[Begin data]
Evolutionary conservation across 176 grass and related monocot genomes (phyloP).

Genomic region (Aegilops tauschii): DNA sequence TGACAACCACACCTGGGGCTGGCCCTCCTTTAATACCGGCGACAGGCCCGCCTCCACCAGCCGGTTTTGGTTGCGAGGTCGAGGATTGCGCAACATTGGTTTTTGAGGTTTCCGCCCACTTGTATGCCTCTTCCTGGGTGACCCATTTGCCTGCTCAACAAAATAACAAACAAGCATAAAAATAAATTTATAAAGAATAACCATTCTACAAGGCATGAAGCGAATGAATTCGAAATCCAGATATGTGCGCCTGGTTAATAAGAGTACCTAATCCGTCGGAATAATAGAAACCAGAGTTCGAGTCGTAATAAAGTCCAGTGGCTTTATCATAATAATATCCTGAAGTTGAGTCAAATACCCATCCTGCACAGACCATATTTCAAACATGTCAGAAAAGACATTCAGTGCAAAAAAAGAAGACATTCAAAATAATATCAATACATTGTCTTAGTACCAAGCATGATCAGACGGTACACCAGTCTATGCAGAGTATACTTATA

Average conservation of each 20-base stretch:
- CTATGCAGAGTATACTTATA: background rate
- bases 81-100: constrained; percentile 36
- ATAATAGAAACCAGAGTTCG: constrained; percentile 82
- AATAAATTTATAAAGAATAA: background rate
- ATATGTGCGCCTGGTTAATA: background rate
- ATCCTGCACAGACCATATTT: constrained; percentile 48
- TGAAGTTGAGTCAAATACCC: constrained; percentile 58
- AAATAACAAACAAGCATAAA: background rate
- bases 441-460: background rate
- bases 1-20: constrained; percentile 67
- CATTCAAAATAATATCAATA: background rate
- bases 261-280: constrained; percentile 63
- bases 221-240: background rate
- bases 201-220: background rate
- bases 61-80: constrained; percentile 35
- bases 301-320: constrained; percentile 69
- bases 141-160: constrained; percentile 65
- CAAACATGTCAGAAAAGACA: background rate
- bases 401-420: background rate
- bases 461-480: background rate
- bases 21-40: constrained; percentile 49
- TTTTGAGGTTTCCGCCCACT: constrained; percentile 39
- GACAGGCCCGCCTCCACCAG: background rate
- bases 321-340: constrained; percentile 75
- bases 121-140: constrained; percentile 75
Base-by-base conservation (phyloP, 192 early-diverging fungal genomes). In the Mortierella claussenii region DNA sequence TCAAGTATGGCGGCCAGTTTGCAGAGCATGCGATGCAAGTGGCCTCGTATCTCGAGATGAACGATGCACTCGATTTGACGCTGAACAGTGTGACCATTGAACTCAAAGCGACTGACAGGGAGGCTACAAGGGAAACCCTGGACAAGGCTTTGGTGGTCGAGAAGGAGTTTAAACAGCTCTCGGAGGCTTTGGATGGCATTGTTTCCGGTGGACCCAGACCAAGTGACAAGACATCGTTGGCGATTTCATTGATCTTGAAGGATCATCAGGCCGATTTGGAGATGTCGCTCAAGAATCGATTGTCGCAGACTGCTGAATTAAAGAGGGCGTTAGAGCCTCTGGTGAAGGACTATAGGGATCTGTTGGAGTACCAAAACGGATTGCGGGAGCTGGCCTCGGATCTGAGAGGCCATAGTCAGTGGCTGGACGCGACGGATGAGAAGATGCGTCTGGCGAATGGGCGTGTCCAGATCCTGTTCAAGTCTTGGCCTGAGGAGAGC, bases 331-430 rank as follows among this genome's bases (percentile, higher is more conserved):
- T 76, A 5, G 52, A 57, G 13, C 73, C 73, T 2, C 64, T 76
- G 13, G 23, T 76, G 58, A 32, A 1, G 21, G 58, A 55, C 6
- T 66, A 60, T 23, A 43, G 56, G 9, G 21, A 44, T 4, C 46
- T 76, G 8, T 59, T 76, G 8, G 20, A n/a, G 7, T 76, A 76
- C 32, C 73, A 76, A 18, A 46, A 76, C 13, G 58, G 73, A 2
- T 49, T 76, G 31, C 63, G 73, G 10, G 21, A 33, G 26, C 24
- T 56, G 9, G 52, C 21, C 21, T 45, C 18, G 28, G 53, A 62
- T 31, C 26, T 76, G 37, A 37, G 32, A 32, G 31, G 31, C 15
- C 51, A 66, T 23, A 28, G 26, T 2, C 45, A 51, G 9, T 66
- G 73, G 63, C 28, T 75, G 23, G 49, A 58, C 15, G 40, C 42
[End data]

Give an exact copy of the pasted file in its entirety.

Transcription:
Evolutionary conservation across 176 grass and related monocot genomes (phyloP).

Genomic region (Aegilops tauschii): DNA sequence TGACAACCACACCTGGGGCTGGCCCTCCTTTAATACCGGCGACAGGCCCGCCTCCACCAGCCGGTTTTGGTTGCGAGGTCGAGGATTGCGCAACATTGGTTTTTGAGGTTTCCGCCCACTTGTATGCCTCTTCCTGGGTGACCCATTTGCCTGCTCAACAAAATAACAAACAAGCATAAAAATAAATTTATAAAGAATAACCATTCTACAAGGCATGAAGCGAATGAATTCGAAATCCAGATATGTGCGCCTGGTTAATAAGAGTACCTAATCCGTCGGAATAATAGAAACCAGAGTTCGAGTCGTAATAAAGTCCAGTGGCTTTATCATAATAATATCCTGAAGTTGAGTCAAATACCCATCCTGCACAGACCATATTTCAAACATGTCAGAAAAGACATTCAGTGCAAAAAAAGAAGACATTCAAAATAATATCAATACATTGTCTTAGTACCAAGCATGATCAGACGGTACACCAGTCTATGCAGAGTATACTTATA

Average conservation of each 20-base stretch:
- CTATGCAGAGTATACTTATA: background rate
- bases 81-100: constrained; percentile 36
- ATAATAGAAACCAGAGTTCG: constrained; percentile 82
- AATAAATTTATAAAGAATAA: background rate
- ATATGTGCGCCTGGTTAATA: background rate
- ATCCTGCACAGACCATATTT: constrained; percentile 48
- TGAAGTTGAGTCAAATACCC: constrained; percentile 58
- AAATAACAAACAAGCATAAA: background rate
- bases 441-460: background rate
- bases 1-20: constrained; percentile 67
- CATTCAAAATAATATCAATA: background rate
- bases 261-280: constrained; percentile 63
- bases 221-240: background rate
- bases 201-220: background rate
- bases 61-80: constrained; percentile 35
- bases 301-320: constrained; percentile 69
- bases 141-160: constrained; percentile 65
- CAAACATGTCAGAAAAGACA: background rate
- bases 401-420: background rate
- bases 461-480: background rate
- bases 21-40: constrained; percentile 49
- TTTTGAGGTTTCCGCCCACT: constrained; percentile 39
- GACAGGCCCGCCTCCACCAG: background rate
- bases 321-340: constrained; percentile 75
- bases 121-140: constrained; percentile 75
Base-by-base conservation (phyloP, 192 early-diverging fungal genomes). In the Mortierella claussenii region DNA sequence TCAAGTATGGCGGCCAGTTTGCAGAGCATGCGATGCAAGTGGCCTCGTATCTCGAGATGAACGATGCACTCGATTTGACGCTGAACAGTGTGACCATTGAACTCAAAGCGACTGACAGGGAGGCTACAAGGGAAACCCTGGACAAGGCTTTGGTGGTCGAGAAGGAGTTTAAACAGCTCTCGGAGGCTTTGGATGGCATTGTTTCCGGTGGACCCAGACCAAGTGACAAGACATCGTTGGCGATTTCATTGATCTTGAAGGATCATCAGGCCGATTTGGAGATGTCGCTCAAGAATCGATTGTCGCAGACTGCTGAATTAAAGAGGGCGTTAGAGCCTCTGGTGAAGGACTATAGGGATCTGTTGGAGTACCAAAACGGATTGCGGGAGCTGGCCTCGGATCTGAGAGGCCATAGTCAGTGGCTGGACGCGACGGATGAGAAGATGCGTCTGGCGAATGGGCGTGTCCAGATCCTGTTCAAGTCTTGGCCTGAGGAGAGC, bases 331-430 rank as follows among this genome's bases (percentile, higher is more conserved):
- T 76, A 5, G 52, A 57, G 13, C 73, C 73, T 2, C 64, T 76
- G 13, G 23, T 76, G 58, A 32, A 1, G 21, G 58, A 55, C 6
- T 66, A 60, T 23, A 43, G 56, G 9, G 21, A 44, T 4, C 46
- T 76, G 8, T 59, T 76, G 8, G 20, A n/a, G 7, T 76, A 76
- C 32, C 73, A 76, A 18, A 46, A 76, C 13, G 58, G 73, A 2
- T 49, T 76, G 31, C 63, G 73, G 10, G 21, A 33, G 26, C 24
- T 56, G 9, G 52, C 21, C 21, T 45, C 18, G 28, G 53, A 62
- T 31, C 26, T 76, G 37, A 37, G 32, A 32, G 31, G 31, C 15
- C 51, A 66, T 23, A 28, G 26, T 2, C 45, A 51, G 9, T 66
- G 73, G 63, C 28, T 75, G 23, G 49, A 58, C 15, G 40, C 42